Friday, October 17, 2008

Top 10 list of little differences

Of course you already know that there are a lot of differences between Japan and America (as well as several similarities, too -- but that's for another time).

I've written about some of the major differences -- the language, the food and the toilets! But there are other aspects of the culture that make living here a unique experience. Just for fun, I've made a list of the top ten little things about life in Japan that came as surprises to me.

#10. The "Shoes off" policy. I knew before moving to Kuji that I would have to bring a pair of "indoor shoes" with me to each school. Otherwise, I must wear the guest slippers. (The shoes I've been wearing outside are forbidden to go further than the lockers at the front door; this keeps the school cleaner since outside dirt isn't tracked in.) However, I did not know that this rule would apply in my apartment, too. So like everyone else, I never, ever wear shoes inside my place. Fine by me since I don't usually wear shoes inside anway....besides, it keeps things cleaner!

At most of the schools, I have my very own locker for my "outside shoes." (bottom right)

#9. The trash situation. Two mornings a week -- Monday and Thursday for my area -- I carry my trash bags out to the main street and put them under a big, green tarp where everyone else has their trash bags hidden. And if I'm a minute after 8, I'm too late.

#8. The teachers' room. In Japan, the teachers move classrooms, and the students don't. So there's a teachers' room that serves as the "headquarters," where each teacher has a desk. I also have my own desk in the teacher's room at each school. :)

#7. The "Attention, Kuji!" announcements. Every once in a while, the loud speakers that are all over Kuji give the entire city a message. I never understand the Japanese announcements, and no one ever bothers to tell me what's going on, so I don't worry about them. However, one time I was in the office when there was a city announcement, and when I asked Yamadate to translate, he said, "It will rain soon." Great. So yeah, no need to worry about those!

#6. The way I pay my bills. First of all, I can't even read my bills since they're in Japanese! So I always take my bills to the office and ask Yamadate what they say...and where to pay them! You see, my electric and water bills are paid at the local convenience store. (Interesting, huh?) And other bills are paid at City Hall.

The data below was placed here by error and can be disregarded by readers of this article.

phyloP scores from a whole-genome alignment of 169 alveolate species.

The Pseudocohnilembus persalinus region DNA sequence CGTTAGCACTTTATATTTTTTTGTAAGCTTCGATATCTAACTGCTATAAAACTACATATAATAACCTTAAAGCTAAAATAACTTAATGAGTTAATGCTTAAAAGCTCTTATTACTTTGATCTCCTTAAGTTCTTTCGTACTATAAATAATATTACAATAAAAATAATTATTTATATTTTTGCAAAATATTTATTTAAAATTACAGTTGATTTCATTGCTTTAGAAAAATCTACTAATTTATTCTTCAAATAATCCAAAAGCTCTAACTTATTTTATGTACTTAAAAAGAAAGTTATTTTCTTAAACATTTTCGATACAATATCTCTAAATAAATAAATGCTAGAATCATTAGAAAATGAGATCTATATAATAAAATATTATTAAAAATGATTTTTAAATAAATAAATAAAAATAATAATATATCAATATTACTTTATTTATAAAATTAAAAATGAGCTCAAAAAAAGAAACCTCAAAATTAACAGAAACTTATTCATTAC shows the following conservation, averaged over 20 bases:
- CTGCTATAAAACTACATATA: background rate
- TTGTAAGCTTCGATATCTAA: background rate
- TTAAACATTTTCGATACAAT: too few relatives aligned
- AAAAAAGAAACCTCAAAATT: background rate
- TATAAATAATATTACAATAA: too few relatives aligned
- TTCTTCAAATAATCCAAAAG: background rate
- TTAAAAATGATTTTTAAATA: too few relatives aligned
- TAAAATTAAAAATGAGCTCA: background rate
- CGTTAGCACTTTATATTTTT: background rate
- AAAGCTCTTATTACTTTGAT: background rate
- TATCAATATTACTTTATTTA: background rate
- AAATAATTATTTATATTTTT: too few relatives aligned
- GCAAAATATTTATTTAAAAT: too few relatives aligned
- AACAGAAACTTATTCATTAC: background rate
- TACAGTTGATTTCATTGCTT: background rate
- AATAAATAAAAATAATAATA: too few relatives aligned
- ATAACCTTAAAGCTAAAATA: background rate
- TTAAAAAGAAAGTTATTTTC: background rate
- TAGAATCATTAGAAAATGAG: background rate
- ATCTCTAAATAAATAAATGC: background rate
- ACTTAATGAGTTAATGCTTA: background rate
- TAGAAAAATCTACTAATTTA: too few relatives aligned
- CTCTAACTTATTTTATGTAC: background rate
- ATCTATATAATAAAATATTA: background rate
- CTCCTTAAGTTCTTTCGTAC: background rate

# 5. The "sick masks" that people wear. It's apparent when people have a contagious cold beause they wear a mask.(think surgeon mask that covers your nose and mouth). I've been told that during flu season in the winter, people will also wear masks to prevent getting sick.

#4. The common usage of "family names" and the absence of middle names. I'm getting to know people on a last-name basis here. (haha) I sometimes mention my boss, Yamadate. (See #7 & #6 as proof.) Yamadate is actually his "family name," or last name. I don't even know what his first name is since it's never used. Neither is anyone else's! And I just learned on Monday that Japanese people don't have middle names. Tomoki (the boy I tutor) was amazed to learn that I have a middle name! He kept saying it over and over.

#3 The "lunch time is still education time" rule. That's what I was told when I had chips to eat as part of my school lunch at Misaki Jr. High. (As a side note, the chips came from Tomoki and were shrimp flavor.) Ever so politely, the English teacher explained to me that I wouldn't be allowed to eat my chips for lunch because it sets a bad example for the students. I need to teach them to eat nutritional meals! Chips are a snack food. And besides, it's not good for me to eat something that they can't have right in front of them. Fair enough. I couldn't help but think back to my own junior high school lunch experience and the kids who would eat junk food every single day! No wonder America has an obesity problem and Japan doesn't!

I wasn't so sure about Tomoki's shrimp chips at first, but they're actually pretty good! Too bad they're prohibited at school.

#2. The lack of swimming. Where are the swimmers around here? That's what I want to know. I can't believe there is only one swimming pool in all of Kuji. It's an indoor public pool at the top of a mountain, and I plan to go there soon. And I have yet to see someone riding the ocean waves....or even just standing in the ocean. This truly blows me away!
And finally...

#1. The oh-so-generous and polite people! I'd been told by my predecessor how nice the people in Kuji are, but their generosity and politeness have surpassed my expectations. The teachers like to give me things (I recently received apples, which made me very happy); Tomoki likes to bring me things (like the forbidden shrimp chips); and the people at the office give me things, too. (other than direction on where to pay my bills!) Kuji is a nice place to live, and I'm glad I've chosen to make it my "home away from home" for a while. :)


Lauren:) said...

Wow! There are a lot of differences! I am glad that Kuji is a good "home away from home" that is always conforting to know that you are being taken care of!!!
Love you Amiga

Wendy City said...

Great list Dana! I can relate to you on pretty much every single one (except the chips thing and the teacher's desk thing). Crazy!

It sounds like you're having an amazing time!! :D

Stacie Ruth said...

I love your blog! Your pictures help so much, too. You are such a pretty gal!

Miss you, sister!